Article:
Private companies profit from low reimbursement rates for NSLP meals and piecemeal enrollment in the program. The USDA decreases NSLP funds available to schools by creating a confusing application process that prevents many eligible students from receiving reimbursable meals. [19] Furthermore, since NSLP reimbursement rates lag behind rising food and labor costs, schools use reimbursements and other budgets to outsource food production to commercial food service management companies.[20] These companies profit from lucrative contracts and often serve low quality and highly processed foods that fail to meet student nutritional needs.[21]

Schools participating in CEP resolve these issues by protecting the interests of children. CEP launched in the 2014-2015 school year and allows school districts or groups of schools to automatically enrolls all their students into a free lunch program if 40% of students would otherwise meet NSLP eligibility requirements.[22] D.C. Public Schools automatically enroll students at eighty-seven schools into the free lunch program.[23] New York City, where seventy-three percent of students are eligible for free or reduced price meals, uses CEP to provide free lunches to every public school student. [24]  Automatic enrollment eliminates the burdensome application process while free meals prevent lunch debt and shaming.[25] When all students in a school qualify for free meals, the meal budget increases and the school can afford to provide better meals through economies of scale.[26] Universally free lunch in New York improved academic performance for all students, regardless of their income.[27]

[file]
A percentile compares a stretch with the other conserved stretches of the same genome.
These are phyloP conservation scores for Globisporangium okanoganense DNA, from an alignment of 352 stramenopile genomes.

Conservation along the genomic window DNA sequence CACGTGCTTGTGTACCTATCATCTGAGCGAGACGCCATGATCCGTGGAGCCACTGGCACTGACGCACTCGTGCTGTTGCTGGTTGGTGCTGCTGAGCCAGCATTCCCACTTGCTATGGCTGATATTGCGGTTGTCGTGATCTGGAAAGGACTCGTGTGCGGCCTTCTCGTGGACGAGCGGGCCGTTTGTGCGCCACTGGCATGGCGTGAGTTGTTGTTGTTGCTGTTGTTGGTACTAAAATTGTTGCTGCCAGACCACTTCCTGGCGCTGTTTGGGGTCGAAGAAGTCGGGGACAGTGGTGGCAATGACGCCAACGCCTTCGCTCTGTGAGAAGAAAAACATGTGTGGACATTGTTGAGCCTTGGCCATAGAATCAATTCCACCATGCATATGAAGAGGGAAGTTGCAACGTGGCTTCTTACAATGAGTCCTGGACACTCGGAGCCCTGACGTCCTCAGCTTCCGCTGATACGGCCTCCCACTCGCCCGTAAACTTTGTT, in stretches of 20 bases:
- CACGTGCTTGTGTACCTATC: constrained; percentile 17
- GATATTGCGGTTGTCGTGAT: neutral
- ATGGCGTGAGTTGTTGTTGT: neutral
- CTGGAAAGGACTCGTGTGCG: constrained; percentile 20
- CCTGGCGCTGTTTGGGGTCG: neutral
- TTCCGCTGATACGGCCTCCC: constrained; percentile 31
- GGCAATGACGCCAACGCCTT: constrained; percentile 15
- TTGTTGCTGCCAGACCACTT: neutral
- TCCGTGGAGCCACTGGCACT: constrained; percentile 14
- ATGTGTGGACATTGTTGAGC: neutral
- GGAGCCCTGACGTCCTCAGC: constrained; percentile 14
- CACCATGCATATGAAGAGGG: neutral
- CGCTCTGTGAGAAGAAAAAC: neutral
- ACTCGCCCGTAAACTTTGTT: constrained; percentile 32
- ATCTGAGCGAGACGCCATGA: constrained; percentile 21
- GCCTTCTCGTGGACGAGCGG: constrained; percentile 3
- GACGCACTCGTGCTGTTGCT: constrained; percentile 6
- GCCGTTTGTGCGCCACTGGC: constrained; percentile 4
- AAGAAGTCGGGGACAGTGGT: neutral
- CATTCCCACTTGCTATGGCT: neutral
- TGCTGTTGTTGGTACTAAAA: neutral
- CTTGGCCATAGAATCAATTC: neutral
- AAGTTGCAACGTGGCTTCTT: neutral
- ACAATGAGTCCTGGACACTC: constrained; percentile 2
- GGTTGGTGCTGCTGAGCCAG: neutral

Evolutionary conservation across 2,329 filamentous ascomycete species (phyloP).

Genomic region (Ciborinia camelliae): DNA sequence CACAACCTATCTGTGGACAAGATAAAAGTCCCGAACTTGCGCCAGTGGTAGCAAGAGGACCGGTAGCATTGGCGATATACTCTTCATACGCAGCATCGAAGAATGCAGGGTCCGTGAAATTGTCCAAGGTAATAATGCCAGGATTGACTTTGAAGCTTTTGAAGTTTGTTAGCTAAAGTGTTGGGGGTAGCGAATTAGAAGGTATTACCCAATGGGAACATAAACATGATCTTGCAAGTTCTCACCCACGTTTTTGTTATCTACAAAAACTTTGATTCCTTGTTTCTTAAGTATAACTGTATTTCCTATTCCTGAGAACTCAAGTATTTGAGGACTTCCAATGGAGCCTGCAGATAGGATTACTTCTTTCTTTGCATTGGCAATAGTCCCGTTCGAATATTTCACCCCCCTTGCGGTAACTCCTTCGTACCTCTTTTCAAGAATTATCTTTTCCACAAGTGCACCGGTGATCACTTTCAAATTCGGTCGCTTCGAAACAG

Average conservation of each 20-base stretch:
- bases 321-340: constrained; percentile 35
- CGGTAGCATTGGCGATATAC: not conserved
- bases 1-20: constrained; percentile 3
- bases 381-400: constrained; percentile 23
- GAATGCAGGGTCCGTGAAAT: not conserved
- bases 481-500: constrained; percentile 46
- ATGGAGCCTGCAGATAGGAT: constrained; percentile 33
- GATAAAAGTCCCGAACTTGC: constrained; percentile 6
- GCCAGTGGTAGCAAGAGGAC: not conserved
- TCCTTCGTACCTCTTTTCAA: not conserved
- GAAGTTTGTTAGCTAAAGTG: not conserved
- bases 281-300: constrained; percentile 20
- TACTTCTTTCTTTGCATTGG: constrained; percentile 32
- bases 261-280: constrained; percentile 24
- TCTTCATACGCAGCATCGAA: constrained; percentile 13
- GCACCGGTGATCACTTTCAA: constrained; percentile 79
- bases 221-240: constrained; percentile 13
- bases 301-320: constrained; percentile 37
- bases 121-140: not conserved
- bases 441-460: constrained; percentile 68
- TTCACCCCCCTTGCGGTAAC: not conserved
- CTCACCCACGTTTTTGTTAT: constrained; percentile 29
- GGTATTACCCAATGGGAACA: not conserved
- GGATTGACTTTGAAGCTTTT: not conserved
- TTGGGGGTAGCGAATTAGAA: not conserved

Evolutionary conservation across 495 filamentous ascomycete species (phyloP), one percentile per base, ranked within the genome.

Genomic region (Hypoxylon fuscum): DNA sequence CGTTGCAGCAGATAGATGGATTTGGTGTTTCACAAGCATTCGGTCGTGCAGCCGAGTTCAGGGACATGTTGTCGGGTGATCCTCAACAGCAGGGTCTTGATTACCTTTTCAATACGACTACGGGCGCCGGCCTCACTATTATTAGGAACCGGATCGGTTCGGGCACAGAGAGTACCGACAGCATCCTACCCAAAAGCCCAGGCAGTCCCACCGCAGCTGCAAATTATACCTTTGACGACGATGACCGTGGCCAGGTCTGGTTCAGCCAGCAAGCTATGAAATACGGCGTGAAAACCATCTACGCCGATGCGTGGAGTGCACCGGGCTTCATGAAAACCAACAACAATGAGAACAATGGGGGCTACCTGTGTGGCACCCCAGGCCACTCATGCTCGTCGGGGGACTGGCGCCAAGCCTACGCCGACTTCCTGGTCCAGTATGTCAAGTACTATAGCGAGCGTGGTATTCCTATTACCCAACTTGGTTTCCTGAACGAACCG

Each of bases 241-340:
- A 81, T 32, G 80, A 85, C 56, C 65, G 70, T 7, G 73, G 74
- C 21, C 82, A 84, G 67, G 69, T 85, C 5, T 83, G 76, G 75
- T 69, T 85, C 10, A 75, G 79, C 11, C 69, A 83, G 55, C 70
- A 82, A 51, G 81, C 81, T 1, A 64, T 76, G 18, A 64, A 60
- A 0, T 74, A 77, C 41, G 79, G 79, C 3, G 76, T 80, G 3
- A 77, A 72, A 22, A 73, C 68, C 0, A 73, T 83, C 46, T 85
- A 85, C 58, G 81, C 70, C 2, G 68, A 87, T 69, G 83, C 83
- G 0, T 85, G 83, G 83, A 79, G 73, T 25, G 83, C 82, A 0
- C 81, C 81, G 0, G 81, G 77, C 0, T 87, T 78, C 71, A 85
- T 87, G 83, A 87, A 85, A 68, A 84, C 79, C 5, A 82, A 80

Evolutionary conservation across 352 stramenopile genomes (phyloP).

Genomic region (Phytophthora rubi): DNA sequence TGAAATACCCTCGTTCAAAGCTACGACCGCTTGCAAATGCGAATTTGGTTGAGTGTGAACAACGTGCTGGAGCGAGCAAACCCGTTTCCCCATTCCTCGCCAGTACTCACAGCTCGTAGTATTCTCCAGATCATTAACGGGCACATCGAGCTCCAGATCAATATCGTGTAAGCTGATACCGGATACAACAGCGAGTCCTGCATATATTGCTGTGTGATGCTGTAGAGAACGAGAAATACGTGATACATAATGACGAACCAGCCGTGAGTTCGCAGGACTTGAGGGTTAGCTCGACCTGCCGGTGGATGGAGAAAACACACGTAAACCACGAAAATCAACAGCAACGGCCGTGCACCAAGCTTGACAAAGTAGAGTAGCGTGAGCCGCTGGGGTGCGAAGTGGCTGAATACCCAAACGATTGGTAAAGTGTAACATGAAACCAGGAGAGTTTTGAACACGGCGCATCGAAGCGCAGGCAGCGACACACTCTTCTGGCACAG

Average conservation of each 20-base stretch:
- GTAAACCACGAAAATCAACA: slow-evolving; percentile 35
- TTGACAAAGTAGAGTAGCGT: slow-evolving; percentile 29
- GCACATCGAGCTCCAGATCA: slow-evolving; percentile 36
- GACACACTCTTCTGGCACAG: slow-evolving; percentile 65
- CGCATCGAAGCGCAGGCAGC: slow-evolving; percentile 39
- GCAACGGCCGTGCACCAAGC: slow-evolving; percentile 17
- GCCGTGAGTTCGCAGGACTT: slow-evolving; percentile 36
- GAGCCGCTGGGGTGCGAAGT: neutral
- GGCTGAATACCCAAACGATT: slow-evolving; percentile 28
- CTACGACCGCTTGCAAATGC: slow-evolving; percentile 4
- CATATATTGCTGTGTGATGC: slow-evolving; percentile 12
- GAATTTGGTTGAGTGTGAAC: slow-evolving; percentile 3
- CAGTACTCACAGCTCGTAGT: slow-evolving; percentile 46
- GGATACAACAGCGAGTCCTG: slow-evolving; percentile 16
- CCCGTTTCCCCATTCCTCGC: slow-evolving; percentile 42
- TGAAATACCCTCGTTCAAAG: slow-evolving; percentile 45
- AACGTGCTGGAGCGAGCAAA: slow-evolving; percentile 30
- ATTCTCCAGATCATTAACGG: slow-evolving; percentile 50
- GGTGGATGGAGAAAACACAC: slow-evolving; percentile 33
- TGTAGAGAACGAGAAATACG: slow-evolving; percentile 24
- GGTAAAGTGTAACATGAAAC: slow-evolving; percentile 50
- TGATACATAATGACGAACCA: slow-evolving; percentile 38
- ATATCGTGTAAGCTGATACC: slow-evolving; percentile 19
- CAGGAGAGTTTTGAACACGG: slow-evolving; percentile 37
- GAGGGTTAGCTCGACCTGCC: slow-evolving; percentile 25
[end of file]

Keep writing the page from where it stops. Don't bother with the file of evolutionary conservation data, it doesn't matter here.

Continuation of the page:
Since local school boards and governments have discretion to implement CEP,[28] the program will not compel the USDA to prioritize students over private wealth in every school. New York City significantly lessened hardships for more than a million children by ending lunch debt, ensuring all eligible students receive free or reduced-price lunch, and increasing resources available for school meal programs.[29] However, States, local governments, and school boards implement CEP incrementally, if at all.[30] Students attending schools in localities resisting CEP  or wealthy neighborhoods and districts are still unable to access universally free meals. For example, many D.C. students still attend schools that do not use CEP.[31] Meal programs at these schools will still favor debt collectors and food service management companies over the health and wellbeing of students. The USDA could serve the needs of children only by providing free meals to all students, even where local authorities cannot, or will not, implement CEP.

[1] Ilana L. Linder, “Hangry” for School Lunch Guidance, 48 J.L. & EDUC. 215, 215 (2019), Anna Karnaze, You Are Where You Eat: Discrimination in the National School Lunch Program, 113 NW. U. L. REV. 629, 633 (2018).

[2] Karnaze, supra note 1, at 633.

[3] Id. at 634.

[4] National School Lunch, Special Milk, and School Breakfast Programs, National Average Payments/Maximum Reimbursement Rates, 84 Fed. Reg. 38,590, 38,593 (Aug. 7, 2019).

[5] See Congressional Research Serv., R43783, School Meals Programs and Other USDA Child Nutrition Programs: A Primer 5 (2019), Sch. Nutrition Assoc., State School Meal Mandates and Reimbursements Report: School Year 2017-2018 1 (2019).